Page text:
At the end of their naziriteship, a person must shave and bring three sacrifices: a sin offering, a burnt offering and a peace offering. But at what point in the process does the shaving occur? A mishnah on today’s daf records a difference of opinion on this matter. According to Rabbi Yehuda, a person shaves after bringing the peace offering. Rabbi Elazar says after their sin offering.
In unpacking the thinking behind the opinions in the mishnah, the Gemara cites a teaching concerning the verse in the Torah that mentions the shaving ritual. Numbers 6:18 states: “The nazirite shall then shave the consecrated hair at the entrance of the Tent of Meeting.” The Gemara then asks:
Do you say the verse is speaking of the peace-offering? Or perhaps it is only the actual entrance to the Tent of Meeting?
Although it appears the verse is talking about the location where the shaving takes place — at the entrance of the Tent of Meeting — the Gemara suggests that it may be talking about when a nazirite is supposed to shave instead. How so? The baraita explains:
When the Torah states, “And the nazirite shall shave at the entrance to the Tent of Meeting” (Numbers 6:18), the verse is speaking of the peace-offering, as it is stated: “And if his offering is a sacrifice of peace-offering … and he shall slaughter it at the entrance to the Tent of Meeting” (Leviticus 3:1–2).
The rabbis here make use of a familiar interpretive tool in which a phrase that appears in two places equates the situations in both verses. Since the phrase “at the entrance to the Tent of Meeting” is used in Leviticus when peace-offerings are introduced, it is possible that the verse in Numbers, where the same phrase appears, is also talking about peace-offerings. With the help of this reading, we could then say that Numbers 6:18 is talking about when the nazir cuts their hair — i.e. after the peace-offering — and not where.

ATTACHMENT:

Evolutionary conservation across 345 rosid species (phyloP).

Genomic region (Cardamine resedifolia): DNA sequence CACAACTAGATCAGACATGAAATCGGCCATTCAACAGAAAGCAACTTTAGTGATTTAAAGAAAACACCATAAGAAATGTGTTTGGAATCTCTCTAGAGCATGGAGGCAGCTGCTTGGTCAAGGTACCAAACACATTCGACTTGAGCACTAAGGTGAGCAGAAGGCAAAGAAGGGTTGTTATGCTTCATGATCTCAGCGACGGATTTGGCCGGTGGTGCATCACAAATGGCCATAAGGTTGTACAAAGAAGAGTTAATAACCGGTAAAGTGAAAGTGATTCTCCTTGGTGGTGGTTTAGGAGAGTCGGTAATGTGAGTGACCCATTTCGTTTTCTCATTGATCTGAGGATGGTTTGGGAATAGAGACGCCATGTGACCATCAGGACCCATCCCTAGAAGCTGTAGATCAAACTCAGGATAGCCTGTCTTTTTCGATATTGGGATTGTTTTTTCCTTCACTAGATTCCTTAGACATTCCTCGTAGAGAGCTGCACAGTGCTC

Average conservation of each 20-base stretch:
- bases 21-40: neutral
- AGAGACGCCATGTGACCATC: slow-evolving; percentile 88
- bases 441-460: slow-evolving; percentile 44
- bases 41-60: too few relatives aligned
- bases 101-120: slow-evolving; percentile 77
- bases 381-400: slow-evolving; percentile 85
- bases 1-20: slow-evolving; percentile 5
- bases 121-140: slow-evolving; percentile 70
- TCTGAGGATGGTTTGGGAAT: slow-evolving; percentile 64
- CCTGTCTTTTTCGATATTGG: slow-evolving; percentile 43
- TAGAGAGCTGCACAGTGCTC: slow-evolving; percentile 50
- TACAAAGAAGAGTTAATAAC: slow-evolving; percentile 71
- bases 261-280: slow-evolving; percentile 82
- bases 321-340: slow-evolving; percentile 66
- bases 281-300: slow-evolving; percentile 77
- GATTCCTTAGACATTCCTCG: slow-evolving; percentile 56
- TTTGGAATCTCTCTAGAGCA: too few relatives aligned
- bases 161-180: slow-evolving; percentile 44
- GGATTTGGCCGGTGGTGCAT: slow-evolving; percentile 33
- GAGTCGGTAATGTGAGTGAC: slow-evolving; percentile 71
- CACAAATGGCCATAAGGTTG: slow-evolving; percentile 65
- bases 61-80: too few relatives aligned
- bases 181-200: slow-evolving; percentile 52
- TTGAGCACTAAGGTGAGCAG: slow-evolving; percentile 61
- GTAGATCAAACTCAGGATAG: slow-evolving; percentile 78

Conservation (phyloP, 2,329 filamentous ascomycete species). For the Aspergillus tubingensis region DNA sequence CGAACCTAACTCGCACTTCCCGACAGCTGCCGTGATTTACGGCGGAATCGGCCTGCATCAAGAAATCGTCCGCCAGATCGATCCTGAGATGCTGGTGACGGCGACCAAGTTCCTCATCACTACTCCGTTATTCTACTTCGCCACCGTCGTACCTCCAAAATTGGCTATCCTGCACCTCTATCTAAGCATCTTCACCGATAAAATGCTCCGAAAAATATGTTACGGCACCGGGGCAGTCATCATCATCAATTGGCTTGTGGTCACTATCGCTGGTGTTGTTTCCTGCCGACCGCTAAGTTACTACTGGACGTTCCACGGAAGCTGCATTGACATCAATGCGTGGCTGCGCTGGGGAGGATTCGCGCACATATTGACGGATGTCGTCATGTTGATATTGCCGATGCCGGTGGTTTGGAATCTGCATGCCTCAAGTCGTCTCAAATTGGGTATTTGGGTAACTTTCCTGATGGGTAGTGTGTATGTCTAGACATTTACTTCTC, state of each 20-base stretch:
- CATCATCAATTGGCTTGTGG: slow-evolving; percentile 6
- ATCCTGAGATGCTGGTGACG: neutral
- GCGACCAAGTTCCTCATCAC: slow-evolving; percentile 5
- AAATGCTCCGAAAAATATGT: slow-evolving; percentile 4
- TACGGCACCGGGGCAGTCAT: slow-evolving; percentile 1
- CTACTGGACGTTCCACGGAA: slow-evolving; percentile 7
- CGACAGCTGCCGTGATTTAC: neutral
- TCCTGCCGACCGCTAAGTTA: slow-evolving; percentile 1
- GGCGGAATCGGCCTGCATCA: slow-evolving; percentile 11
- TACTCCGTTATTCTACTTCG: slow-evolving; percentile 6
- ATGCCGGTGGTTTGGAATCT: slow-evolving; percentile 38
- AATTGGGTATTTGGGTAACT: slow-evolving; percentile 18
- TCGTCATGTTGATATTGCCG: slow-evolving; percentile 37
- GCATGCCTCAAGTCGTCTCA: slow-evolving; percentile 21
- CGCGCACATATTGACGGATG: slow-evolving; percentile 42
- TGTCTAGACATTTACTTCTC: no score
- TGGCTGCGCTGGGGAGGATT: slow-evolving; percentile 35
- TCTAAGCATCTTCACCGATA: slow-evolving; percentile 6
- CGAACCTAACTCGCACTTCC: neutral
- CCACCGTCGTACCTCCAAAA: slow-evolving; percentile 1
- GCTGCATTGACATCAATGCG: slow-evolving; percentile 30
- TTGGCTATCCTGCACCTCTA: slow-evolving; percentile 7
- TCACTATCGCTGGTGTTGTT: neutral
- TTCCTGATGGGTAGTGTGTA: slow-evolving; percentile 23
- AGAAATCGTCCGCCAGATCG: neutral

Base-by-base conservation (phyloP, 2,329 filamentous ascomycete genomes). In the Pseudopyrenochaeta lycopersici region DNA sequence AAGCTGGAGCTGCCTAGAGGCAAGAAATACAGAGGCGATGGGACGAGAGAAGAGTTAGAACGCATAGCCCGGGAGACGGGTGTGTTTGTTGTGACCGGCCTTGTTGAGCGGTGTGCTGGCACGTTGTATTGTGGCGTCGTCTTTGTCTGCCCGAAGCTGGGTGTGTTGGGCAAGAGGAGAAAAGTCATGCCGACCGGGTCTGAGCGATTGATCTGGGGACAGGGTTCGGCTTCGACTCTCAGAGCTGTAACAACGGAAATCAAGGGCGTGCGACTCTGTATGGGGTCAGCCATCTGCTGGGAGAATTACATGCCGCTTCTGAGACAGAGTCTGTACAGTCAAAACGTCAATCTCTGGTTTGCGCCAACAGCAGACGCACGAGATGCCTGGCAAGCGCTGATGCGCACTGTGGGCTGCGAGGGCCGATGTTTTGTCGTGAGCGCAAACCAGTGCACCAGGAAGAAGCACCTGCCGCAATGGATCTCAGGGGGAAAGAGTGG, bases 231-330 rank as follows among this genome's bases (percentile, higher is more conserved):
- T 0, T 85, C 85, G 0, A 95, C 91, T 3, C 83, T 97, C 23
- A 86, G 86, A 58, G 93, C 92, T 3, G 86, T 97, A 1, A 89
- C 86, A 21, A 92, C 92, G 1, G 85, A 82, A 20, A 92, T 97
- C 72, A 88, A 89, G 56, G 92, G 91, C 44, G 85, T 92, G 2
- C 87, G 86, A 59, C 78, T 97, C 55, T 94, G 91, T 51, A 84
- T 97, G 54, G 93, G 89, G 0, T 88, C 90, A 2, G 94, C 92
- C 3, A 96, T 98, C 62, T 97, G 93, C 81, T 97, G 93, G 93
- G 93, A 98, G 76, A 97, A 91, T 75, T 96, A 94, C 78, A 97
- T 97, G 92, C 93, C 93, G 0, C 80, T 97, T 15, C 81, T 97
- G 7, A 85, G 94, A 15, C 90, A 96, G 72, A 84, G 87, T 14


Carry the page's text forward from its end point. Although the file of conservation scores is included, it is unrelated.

In this case, the rabbis are not employing midrashic creativity solely to find a way to read the verse from Numbers in a way that supports Rabbi Yehuda. There is an additional factor at play. If the verse from Numbers were only talking about the location of the shaving …
If so, that is a degrading manner of service.
In other words, if the verse from Numbers were understood to be talking only about location, it would be suggesting that the nazir shaves at the place where peace-offerings are made, which the rabbis considered disrespectful. So the verse must be saying something else. Clearly, the Torah could not be commanding the nazir to shave in a sanctified space, even when the shaving is done for ritual purposes.
Often, the rabbis are silent about what motivates them to utilize their midrashic creativity to interpret a verse in a way that departs from its plain meaning, which leaves it to us to do the heavy lifting and figure it out. In this instance, however, they are transparent — there is a proper way to behave in and around the Temple. And they will hold a nazir to it, even when the Torah might appear to be suggesting otherwise.
Read all of Nazir 45 on Sefaria.